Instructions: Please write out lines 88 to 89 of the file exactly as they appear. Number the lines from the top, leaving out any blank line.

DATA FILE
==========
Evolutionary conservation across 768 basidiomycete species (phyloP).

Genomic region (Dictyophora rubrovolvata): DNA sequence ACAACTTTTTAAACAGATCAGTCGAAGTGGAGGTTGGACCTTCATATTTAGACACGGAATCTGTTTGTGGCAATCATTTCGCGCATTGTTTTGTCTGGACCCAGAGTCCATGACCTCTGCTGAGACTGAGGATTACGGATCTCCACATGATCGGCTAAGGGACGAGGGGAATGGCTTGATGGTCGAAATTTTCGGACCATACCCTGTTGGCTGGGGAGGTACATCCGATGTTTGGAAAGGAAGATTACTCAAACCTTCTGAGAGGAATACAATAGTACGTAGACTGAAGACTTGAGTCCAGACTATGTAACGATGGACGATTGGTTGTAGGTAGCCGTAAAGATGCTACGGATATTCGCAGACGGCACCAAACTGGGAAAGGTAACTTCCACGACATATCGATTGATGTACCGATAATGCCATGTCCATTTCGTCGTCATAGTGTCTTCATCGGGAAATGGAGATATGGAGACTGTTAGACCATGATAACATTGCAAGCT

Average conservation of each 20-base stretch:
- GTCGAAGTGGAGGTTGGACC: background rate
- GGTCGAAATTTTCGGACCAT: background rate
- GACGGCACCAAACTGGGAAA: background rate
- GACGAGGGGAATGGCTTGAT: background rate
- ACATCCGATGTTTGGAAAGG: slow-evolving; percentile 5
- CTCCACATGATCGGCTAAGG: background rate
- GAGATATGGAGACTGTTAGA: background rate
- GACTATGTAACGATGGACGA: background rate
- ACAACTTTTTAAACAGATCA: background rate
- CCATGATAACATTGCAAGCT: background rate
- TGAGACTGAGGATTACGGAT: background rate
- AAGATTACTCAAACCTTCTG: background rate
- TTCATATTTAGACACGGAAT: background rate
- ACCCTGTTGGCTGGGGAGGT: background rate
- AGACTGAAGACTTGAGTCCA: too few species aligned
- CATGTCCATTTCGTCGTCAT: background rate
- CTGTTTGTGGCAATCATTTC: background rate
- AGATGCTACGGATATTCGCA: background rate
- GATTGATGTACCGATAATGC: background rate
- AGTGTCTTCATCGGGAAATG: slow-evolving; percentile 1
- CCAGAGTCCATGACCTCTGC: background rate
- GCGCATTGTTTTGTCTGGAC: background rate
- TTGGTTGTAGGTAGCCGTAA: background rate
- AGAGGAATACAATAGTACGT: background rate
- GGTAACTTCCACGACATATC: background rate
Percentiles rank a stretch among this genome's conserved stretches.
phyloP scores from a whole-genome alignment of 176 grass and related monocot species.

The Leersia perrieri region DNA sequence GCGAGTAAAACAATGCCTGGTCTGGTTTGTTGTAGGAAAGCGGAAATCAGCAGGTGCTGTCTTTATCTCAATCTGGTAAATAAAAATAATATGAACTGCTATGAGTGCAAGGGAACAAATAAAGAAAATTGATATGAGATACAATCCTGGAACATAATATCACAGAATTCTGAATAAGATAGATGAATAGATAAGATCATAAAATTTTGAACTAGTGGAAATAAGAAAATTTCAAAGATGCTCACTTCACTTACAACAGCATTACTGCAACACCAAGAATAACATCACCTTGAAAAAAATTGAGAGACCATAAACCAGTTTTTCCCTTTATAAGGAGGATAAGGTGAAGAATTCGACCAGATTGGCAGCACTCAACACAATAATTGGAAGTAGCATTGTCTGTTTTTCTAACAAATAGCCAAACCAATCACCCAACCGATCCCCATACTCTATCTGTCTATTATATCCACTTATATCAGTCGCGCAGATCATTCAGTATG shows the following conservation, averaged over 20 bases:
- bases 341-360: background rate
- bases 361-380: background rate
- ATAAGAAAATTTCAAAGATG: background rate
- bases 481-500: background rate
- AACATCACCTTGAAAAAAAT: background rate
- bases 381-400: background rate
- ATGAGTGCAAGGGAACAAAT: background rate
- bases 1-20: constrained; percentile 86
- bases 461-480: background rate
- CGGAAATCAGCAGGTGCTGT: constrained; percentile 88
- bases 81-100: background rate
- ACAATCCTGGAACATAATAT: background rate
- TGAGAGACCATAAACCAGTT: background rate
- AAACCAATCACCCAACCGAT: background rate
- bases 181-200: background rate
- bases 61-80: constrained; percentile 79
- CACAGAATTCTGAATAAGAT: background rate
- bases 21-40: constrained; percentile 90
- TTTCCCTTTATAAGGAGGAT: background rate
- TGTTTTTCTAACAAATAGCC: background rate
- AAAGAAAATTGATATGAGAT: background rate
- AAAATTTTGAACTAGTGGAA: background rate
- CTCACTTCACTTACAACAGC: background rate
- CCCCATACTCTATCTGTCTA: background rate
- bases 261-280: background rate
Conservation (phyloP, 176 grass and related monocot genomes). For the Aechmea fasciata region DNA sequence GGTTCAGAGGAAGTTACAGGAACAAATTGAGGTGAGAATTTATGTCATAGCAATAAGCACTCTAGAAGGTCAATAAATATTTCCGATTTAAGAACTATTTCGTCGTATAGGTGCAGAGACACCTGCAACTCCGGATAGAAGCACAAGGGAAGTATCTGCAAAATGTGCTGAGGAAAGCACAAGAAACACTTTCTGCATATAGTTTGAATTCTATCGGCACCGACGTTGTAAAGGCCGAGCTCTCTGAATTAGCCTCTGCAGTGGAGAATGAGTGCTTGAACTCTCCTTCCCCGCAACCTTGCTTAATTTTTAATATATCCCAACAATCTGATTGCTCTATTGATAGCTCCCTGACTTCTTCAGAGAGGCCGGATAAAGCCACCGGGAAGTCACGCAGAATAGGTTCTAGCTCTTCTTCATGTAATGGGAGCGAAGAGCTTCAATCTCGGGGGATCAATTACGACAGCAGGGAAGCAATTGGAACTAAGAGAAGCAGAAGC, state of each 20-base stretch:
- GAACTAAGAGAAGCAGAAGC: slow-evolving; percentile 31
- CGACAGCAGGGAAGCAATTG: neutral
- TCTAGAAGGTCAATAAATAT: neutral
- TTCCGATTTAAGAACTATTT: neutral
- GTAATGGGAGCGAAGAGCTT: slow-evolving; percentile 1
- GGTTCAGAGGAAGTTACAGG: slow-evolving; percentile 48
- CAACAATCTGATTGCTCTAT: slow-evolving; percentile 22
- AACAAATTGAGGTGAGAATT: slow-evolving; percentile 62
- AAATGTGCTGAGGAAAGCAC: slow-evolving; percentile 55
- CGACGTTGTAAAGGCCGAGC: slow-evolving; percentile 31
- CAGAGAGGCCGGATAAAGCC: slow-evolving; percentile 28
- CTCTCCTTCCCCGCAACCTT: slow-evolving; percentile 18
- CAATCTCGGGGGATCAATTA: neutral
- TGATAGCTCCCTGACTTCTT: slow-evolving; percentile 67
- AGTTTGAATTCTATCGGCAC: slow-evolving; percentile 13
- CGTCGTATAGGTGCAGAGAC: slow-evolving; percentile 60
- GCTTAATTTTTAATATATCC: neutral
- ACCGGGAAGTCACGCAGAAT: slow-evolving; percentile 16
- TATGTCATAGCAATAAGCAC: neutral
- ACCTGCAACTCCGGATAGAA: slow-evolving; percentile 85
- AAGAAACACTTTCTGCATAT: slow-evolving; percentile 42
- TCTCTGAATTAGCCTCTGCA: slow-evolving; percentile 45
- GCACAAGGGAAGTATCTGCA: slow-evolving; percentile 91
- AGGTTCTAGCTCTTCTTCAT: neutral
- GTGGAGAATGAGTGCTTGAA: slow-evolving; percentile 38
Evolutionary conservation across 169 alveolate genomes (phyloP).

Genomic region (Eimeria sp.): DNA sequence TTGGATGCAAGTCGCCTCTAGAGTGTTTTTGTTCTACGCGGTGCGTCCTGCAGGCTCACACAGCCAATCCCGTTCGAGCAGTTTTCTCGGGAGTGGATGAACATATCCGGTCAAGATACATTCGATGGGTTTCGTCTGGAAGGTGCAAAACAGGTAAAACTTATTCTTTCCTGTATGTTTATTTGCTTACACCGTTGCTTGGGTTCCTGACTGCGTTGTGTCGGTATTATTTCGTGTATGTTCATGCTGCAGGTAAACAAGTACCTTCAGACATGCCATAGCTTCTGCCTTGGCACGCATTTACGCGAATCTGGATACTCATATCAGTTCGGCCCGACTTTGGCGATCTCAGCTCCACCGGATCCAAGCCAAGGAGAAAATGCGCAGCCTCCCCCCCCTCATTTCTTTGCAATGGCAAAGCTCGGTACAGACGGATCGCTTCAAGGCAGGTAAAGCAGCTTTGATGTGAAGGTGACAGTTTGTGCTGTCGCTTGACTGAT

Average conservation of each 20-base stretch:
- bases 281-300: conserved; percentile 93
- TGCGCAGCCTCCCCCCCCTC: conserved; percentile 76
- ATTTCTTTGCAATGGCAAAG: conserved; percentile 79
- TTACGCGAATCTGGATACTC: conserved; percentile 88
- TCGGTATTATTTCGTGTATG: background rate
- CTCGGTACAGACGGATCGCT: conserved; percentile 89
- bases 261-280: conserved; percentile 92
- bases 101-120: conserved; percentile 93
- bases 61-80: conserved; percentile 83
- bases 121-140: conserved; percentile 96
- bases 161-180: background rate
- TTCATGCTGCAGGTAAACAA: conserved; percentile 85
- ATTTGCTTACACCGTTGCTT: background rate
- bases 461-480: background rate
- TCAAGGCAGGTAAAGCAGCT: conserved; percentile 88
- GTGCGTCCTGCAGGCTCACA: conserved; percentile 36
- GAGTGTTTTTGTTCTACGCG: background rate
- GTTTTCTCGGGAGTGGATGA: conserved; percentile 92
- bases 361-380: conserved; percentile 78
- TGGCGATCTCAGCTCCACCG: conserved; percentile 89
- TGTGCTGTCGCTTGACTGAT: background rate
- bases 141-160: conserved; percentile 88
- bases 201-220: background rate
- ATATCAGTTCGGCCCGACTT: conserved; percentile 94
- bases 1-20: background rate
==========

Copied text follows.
- ATTTCTTTGCAATGGCAAAG: conserved; percentile 79
- TTACGCGAATCTGGATACTC: conserved; percentile 88